To summarize, unlike other fields of medicine, psychiatric disorders are classified by symptom (like persistent cough and sore throat) rather than etiology (like streptococcal infection). I should note the DSM’s creators’ goal was to create a purely descriptive diagnostic system that looked at “symptom clusters” without inferring underlying cause.
Of course, a lot has changed about our understanding of the mind since 1952. Schizophrenia was once though to result from poor parenting. Not only is that patently false, we can now detect apparent differences in brain activity in unsymptomatic children with a genetic predisposition for schizophrenia.
Daniel Amen is an American psychiatrist known for his reliance on brain scans, not just as a research tool, but for diagnosis. Last year, the Washington Post published a compelling article about him:
“Psychiatry is broken,” he is given to say, and psychiatrists “remain the only medical specialists that rarely look at the organ they treat.” He scoffs that diagnostic methods have scarcely progressed since “the days of Abe Lincoln.”
So you may think at this point think I’m a critic of DSM and advocate for advances in brain imaging technology. You’d be wrong. Let me tell you for what I’m advocating…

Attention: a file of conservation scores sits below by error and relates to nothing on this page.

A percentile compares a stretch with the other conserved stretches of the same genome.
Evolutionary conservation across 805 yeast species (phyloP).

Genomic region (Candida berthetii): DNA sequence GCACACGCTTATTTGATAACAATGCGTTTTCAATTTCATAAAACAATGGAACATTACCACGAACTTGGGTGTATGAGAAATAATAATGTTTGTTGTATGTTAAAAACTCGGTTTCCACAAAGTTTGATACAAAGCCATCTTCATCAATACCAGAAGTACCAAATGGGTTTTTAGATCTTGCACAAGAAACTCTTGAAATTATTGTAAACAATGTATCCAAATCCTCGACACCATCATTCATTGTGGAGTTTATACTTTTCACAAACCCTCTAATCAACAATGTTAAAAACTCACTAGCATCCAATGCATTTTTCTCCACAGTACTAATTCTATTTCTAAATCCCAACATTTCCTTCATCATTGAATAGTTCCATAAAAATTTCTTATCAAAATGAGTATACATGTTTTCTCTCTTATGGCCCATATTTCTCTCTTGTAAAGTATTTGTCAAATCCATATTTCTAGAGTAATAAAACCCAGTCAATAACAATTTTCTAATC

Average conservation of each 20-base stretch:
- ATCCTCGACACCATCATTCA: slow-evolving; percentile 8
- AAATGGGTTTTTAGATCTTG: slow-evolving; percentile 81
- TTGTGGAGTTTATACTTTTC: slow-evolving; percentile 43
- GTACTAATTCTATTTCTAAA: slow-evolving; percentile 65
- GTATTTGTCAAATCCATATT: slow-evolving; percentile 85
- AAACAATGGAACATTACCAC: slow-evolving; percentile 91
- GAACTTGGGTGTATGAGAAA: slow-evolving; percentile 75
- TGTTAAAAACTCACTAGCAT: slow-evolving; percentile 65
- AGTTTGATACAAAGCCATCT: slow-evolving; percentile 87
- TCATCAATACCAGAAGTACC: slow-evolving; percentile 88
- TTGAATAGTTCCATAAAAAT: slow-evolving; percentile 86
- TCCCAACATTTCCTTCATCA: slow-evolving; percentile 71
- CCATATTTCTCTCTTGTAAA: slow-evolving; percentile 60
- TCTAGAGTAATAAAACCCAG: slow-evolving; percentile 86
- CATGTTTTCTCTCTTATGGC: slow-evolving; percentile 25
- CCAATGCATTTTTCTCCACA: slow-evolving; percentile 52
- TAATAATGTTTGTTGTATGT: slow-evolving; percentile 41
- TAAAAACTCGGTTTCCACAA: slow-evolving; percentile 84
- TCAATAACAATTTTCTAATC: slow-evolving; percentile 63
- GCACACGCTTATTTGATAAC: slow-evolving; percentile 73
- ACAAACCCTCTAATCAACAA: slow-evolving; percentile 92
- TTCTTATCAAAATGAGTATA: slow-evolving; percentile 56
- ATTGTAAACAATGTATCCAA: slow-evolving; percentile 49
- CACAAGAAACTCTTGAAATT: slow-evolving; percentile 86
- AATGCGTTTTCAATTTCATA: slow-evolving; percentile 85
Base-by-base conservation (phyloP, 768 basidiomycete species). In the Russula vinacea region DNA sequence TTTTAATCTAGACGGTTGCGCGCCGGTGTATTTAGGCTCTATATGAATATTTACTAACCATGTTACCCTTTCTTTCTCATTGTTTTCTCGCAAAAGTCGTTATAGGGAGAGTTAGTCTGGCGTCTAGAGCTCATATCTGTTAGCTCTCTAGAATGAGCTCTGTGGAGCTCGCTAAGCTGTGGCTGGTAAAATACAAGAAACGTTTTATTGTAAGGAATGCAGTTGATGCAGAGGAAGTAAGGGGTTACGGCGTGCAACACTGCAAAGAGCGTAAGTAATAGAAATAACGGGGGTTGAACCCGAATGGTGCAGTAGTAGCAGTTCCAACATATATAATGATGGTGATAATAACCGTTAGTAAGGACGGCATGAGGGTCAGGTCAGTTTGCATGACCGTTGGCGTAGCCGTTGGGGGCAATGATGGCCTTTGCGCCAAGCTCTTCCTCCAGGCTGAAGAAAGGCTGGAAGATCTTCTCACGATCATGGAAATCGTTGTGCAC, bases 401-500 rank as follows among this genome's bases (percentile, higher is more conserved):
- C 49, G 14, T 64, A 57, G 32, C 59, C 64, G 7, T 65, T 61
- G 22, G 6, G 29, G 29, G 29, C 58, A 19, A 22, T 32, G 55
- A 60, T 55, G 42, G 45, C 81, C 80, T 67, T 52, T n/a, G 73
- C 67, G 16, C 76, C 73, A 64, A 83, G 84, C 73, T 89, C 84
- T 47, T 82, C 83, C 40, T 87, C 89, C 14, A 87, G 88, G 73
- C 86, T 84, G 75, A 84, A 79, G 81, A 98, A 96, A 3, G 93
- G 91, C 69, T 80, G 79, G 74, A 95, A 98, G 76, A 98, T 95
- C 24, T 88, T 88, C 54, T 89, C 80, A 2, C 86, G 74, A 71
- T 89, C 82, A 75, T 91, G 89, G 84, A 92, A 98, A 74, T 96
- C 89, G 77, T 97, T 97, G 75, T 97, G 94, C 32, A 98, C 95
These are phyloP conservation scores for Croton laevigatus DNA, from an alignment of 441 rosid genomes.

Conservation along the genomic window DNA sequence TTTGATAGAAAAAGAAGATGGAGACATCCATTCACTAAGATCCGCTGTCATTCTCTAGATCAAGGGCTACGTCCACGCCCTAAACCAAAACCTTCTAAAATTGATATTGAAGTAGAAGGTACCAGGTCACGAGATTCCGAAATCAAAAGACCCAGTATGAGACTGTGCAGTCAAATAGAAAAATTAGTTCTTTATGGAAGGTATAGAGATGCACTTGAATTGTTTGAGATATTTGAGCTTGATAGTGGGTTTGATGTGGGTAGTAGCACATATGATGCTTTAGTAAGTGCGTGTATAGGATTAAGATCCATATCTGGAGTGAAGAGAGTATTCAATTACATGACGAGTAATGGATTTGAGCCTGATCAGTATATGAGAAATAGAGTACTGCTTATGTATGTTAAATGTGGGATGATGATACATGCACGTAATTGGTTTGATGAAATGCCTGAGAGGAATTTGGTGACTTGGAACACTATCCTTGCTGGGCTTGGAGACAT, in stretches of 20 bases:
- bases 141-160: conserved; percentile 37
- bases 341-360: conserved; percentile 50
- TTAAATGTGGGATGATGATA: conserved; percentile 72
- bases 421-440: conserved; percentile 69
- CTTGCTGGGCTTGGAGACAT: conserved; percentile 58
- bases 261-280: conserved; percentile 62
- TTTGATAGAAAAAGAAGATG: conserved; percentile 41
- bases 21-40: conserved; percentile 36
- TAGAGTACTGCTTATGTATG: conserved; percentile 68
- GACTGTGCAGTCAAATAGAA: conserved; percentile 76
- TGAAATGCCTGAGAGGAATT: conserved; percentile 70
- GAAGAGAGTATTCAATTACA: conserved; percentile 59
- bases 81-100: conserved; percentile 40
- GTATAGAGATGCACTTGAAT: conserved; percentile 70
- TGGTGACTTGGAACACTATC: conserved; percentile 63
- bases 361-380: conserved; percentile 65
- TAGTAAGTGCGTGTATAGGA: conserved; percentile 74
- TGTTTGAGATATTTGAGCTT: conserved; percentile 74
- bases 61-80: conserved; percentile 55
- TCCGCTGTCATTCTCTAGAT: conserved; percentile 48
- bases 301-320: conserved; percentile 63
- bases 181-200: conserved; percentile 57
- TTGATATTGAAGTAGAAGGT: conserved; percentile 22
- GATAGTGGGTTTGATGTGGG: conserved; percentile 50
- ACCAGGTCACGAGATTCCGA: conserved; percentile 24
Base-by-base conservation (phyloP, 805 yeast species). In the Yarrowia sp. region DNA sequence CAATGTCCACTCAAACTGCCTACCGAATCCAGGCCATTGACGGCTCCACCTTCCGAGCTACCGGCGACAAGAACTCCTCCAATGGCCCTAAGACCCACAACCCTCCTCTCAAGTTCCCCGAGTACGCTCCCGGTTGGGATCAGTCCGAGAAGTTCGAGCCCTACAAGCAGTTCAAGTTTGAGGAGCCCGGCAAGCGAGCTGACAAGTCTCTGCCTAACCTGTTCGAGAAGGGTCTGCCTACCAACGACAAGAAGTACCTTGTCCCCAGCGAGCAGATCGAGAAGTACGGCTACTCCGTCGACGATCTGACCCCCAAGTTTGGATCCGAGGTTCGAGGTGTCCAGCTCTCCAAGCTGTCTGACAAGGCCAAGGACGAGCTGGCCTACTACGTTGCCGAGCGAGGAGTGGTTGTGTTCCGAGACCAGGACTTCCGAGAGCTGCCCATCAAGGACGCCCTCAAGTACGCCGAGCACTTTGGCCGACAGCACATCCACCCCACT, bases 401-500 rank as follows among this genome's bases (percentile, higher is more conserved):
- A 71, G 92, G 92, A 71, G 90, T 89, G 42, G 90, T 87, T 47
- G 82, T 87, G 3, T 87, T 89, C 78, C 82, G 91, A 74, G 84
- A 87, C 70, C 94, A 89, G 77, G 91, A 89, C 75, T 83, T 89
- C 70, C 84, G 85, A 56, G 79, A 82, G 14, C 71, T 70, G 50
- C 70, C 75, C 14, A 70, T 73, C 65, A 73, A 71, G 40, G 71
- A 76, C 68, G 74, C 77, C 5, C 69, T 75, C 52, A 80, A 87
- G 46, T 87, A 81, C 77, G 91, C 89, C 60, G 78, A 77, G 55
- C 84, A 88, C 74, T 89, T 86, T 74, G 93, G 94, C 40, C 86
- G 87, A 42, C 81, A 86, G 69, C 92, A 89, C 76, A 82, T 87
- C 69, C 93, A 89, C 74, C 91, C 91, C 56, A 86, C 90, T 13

That’s right. Bring back the witch doctor. Because I believe in my heart that’s all a great psychiatrist really is. A witch doctor learned in the scientific method and perhaps heavily indebted to higher education, but a witch doctor nonetheless.
Here’s where I take issue with Dr. Amen: he claims psychiatrists “remain the only medical specialists that rarely look at the organ they treat.” He’s right in they rarely look at what they treat and wrong in that it’ an organ. A psychiatrist is not strictly a doctor of the brain. That’s a neurologist. The word, psychiatry is derived from the Ancient Greek “psykhe,” meaning “the soul.”
A psychiatrist is a doctor of the soul.